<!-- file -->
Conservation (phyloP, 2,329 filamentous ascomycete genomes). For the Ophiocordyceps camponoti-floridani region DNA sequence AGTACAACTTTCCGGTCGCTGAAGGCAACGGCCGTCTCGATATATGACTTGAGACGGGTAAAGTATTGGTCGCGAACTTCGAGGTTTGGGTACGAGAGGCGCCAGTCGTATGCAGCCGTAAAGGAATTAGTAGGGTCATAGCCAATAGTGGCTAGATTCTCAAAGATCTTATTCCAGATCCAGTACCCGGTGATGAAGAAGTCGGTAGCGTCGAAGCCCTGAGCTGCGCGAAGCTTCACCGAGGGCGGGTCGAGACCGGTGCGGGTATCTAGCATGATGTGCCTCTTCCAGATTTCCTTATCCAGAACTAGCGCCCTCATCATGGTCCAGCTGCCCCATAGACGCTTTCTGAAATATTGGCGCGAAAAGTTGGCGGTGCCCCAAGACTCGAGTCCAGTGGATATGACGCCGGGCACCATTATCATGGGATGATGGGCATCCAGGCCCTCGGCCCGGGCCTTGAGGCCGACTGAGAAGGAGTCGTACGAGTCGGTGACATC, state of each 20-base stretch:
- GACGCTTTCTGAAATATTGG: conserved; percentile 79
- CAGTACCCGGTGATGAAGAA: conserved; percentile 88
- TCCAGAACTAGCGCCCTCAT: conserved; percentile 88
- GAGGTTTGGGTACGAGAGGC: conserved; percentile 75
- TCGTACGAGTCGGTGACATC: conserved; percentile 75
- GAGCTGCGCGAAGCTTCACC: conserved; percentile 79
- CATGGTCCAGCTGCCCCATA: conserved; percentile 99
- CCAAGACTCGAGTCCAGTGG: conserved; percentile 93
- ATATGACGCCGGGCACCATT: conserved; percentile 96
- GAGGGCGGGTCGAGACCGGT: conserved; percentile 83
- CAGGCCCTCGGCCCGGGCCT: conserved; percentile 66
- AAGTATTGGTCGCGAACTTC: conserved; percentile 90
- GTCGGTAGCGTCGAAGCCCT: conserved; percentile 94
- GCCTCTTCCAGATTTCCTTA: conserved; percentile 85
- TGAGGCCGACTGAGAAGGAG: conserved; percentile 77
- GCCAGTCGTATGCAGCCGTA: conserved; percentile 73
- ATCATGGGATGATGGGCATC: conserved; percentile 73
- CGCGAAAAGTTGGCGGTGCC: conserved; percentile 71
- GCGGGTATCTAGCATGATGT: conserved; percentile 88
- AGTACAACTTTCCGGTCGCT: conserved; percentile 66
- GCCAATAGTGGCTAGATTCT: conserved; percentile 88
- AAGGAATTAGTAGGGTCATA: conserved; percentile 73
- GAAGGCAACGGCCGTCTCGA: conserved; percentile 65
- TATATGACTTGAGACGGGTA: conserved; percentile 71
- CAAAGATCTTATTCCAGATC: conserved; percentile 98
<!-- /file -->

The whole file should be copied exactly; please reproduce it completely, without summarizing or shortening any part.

Conservation (phyloP, 2,329 filamentous ascomycete genomes). For the Ophiocordyceps camponoti-floridani region DNA sequence AGTACAACTTTCCGGTCGCTGAAGGCAACGGCCGTCTCGATATATGACTTGAGACGGGTAAAGTATTGGTCGCGAACTTCGAGGTTTGGGTACGAGAGGCGCCAGTCGTATGCAGCCGTAAAGGAATTAGTAGGGTCATAGCCAATAGTGGCTAGATTCTCAAAGATCTTATTCCAGATCCAGTACCCGGTGATGAAGAAGTCGGTAGCGTCGAAGCCCTGAGCTGCGCGAAGCTTCACCGAGGGCGGGTCGAGACCGGTGCGGGTATCTAGCATGATGTGCCTCTTCCAGATTTCCTTATCCAGAACTAGCGCCCTCATCATGGTCCAGCTGCCCCATAGACGCTTTCTGAAATATTGGCGCGAAAAGTTGGCGGTGCCCCAAGACTCGAGTCCAGTGGATATGACGCCGGGCACCATTATCATGGGATGATGGGCATCCAGGCCCTCGGCCCGGGCCTTGAGGCCGACTGAGAAGGAGTCGTACGAGTCGGTGACATC, state of each 20-base stretch:
- GACGCTTTCTGAAATATTGG: conserved; percentile 79
- CAGTACCCGGTGATGAAGAA: conserved; percentile 88
- TCCAGAACTAGCGCCCTCAT: conserved; percentile 88
- GAGGTTTGGGTACGAGAGGC: conserved; percentile 75
- TCGTACGAGTCGGTGACATC: conserved; percentile 75
- GAGCTGCGCGAAGCTTCACC: conserved; percentile 79
- CATGGTCCAGCTGCCCCATA: conserved; percentile 99
- CCAAGACTCGAGTCCAGTGG: conserved; percentile 93
- ATATGACGCCGGGCACCATT: conserved; percentile 96
- GAGGGCGGGTCGAGACCGGT: conserved; percentile 83
- CAGGCCCTCGGCCCGGGCCT: conserved; percentile 66
- AAGTATTGGTCGCGAACTTC: conserved; percentile 90
- GTCGGTAGCGTCGAAGCCCT: conserved; percentile 94
- GCCTCTTCCAGATTTCCTTA: conserved; percentile 85
- TGAGGCCGACTGAGAAGGAG: conserved; percentile 77
- GCCAGTCGTATGCAGCCGTA: conserved; percentile 73
- ATCATGGGATGATGGGCATC: conserved; percentile 73
- CGCGAAAAGTTGGCGGTGCC: conserved; percentile 71
- GCGGGTATCTAGCATGATGT: conserved; percentile 88
- AGTACAACTTTCCGGTCGCT: conserved; percentile 66
- GCCAATAGTGGCTAGATTCT: conserved; percentile 88
- AAGGAATTAGTAGGGTCATA: conserved; percentile 73
- GAAGGCAACGGCCGTCTCGA: conserved; percentile 65
- TATATGACTTGAGACGGGTA: conserved; percentile 71
- CAAAGATCTTATTCCAGATC: conserved; percentile 98